One of the most common – and misguided – arguments against the use of cryptocurrency is the assertion that it is a haven for criminal enterprises to hide their money. While this has been debunked in a number of studies, with high-profile reports from Interpol and others showing that most criminal money movement still takes place using fiat, a new report puts things into perspective. Jason Simon, an expert in cryptocurrency and FinTech, highlights the findings of a Chainalysis study that shows that cryptocurrency money laundering is conducted using only a small number of addresses.
Chainanalysis conducted an analysis of blockchain movements and discovered that criminals who keep their funds in digital currencies have a tendency to launder the money through a small collective of online services. The group includes services like high-risk, low-reputation cryptocurrency exchanges, unlicensed online gambling platforms, mixing services and financial services that in high-risk jurisdictions. The analysis was performed studying addresses that have already been connected to online scams, ransomware attacks, terrorist funding, hacks, dark web marketplaces and similar malicious activity.
The analysis revealed that all of the money laundering it was able to review was conducted using just 270 blockchain addresses. They accounted for 55% of cryptocurrency associated with criminal activity. In addition, 1,867 addresses received 75% of all criminally-linked cryptocurrency funds in 2020, a sum estimated at around $1.7 billion. “This is an indication that the majority of the illegal activity conducted on the various blockchains can be traced to the same group of individuals,” explains Simon. “It’s also an increase in concentration from what was seen in 2020. In the fiat realm, money laundering is more widespread and has been linked to thousands of bank branches and businesses around the world.”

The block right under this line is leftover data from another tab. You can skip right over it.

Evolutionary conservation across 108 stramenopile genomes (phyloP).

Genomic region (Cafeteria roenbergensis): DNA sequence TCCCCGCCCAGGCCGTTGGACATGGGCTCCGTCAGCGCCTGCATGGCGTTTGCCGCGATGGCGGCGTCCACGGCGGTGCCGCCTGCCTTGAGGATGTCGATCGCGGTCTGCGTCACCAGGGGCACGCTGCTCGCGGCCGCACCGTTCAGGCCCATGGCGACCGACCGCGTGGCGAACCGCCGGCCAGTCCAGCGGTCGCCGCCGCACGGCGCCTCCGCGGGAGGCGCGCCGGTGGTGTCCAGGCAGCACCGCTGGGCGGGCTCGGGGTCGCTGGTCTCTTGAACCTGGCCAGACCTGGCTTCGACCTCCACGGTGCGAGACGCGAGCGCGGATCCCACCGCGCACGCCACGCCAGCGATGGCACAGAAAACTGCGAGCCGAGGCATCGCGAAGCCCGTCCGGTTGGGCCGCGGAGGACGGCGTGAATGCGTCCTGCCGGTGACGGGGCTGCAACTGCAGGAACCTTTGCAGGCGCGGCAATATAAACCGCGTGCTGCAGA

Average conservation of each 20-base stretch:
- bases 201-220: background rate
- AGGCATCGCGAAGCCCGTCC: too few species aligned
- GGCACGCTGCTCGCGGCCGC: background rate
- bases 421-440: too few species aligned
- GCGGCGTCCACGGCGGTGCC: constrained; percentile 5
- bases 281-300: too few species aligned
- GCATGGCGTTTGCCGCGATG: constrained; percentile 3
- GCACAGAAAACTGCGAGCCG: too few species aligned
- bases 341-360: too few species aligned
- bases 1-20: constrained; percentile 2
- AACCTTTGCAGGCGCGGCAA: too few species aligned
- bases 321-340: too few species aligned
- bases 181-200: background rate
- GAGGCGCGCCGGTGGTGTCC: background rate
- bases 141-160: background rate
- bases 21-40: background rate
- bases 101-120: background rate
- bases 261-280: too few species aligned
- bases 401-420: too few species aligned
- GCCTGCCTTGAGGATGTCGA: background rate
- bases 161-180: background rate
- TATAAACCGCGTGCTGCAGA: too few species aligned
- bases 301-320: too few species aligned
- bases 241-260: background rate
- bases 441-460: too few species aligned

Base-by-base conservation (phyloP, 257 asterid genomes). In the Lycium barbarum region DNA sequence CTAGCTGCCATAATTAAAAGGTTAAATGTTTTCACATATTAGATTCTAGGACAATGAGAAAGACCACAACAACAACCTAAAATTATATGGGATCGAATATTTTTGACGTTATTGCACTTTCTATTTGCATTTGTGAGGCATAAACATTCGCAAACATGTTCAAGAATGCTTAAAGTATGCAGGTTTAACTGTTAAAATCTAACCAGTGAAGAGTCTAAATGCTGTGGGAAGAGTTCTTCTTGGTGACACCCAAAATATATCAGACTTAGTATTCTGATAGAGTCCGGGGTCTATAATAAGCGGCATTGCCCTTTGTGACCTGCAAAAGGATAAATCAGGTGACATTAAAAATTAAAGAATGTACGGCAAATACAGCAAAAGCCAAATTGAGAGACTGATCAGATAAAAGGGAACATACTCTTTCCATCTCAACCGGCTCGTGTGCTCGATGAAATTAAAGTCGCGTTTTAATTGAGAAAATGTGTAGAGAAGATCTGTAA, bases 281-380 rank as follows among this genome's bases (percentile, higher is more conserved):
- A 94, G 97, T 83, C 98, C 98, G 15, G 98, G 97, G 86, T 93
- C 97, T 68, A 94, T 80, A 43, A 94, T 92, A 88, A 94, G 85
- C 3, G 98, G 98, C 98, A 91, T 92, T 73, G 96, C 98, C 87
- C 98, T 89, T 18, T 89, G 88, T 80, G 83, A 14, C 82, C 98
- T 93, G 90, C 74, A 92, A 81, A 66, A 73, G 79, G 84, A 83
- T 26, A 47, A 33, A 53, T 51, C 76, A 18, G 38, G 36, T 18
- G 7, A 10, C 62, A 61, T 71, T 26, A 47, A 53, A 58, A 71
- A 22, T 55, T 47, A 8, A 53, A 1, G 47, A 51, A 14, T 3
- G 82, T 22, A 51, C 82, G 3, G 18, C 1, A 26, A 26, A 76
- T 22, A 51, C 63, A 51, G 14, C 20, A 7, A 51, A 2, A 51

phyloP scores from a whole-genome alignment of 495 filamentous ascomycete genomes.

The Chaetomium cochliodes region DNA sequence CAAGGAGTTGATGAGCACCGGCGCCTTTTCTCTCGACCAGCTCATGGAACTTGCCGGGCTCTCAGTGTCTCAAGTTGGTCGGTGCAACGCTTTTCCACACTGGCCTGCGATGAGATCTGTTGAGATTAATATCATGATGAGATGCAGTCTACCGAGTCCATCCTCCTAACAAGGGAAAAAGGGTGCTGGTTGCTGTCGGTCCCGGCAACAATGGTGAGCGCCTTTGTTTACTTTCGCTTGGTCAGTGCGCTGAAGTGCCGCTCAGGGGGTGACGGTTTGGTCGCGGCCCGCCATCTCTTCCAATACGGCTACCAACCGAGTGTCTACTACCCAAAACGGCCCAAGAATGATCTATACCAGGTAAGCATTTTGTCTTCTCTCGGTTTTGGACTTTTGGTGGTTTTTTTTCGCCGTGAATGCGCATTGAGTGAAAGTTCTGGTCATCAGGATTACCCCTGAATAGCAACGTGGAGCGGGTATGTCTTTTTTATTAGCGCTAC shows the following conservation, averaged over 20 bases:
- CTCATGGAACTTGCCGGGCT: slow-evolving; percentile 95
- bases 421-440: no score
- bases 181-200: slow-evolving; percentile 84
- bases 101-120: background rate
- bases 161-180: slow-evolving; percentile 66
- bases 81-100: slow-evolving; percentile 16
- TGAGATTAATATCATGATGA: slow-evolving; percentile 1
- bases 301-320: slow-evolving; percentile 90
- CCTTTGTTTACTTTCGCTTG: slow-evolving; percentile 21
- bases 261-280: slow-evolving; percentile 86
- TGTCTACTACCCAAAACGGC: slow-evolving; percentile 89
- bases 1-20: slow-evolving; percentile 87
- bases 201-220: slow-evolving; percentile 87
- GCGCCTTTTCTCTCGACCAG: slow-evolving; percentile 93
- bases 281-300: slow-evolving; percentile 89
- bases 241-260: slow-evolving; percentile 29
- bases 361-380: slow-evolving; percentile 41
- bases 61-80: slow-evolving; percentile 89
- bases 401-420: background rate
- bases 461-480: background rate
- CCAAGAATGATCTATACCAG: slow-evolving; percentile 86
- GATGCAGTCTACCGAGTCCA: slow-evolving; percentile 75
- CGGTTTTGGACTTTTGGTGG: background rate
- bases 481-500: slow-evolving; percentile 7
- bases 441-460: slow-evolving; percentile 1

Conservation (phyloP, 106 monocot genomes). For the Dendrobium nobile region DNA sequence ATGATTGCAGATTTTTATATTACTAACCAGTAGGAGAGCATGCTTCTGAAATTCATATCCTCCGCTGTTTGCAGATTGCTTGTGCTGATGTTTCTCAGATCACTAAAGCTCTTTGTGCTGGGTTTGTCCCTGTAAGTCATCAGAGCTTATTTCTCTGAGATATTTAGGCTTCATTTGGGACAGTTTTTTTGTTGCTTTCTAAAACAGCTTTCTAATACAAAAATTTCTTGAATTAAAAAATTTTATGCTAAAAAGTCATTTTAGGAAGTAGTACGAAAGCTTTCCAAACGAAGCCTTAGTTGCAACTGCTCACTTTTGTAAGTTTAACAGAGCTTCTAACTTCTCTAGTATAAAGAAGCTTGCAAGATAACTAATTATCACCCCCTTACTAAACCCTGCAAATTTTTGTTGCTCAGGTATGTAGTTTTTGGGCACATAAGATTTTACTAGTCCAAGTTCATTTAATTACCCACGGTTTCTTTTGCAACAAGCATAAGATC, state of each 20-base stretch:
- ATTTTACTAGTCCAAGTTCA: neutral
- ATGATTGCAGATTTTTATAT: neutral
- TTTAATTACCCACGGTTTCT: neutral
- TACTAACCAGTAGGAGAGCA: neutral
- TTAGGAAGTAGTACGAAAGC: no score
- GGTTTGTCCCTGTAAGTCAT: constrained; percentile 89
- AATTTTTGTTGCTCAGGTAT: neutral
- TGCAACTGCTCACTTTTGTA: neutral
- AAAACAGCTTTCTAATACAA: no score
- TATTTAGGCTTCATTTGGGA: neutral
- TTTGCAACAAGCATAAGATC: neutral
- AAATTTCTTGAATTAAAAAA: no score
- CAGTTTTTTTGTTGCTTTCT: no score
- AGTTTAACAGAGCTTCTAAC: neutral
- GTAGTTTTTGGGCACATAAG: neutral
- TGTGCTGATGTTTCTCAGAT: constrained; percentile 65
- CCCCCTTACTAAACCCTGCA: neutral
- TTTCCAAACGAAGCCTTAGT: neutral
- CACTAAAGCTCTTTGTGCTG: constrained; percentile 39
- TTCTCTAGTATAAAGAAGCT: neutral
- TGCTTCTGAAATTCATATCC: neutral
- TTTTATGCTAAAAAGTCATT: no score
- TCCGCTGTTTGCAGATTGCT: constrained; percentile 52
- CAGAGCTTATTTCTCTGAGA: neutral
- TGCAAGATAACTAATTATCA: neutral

As recent reports have highlighted, cryptocurrency transactions are not as anonymous as once thought. The US Department of Justice was able to recover millions of dollars paid in ransom during the Colonial Pipeline attack, and law enforcement agencies around the world now have better tools to quickly pinpoint criminal activity. As regulations continue to be introduced, it will be increasingly more difficult to conduct any money laundering on the blockchain.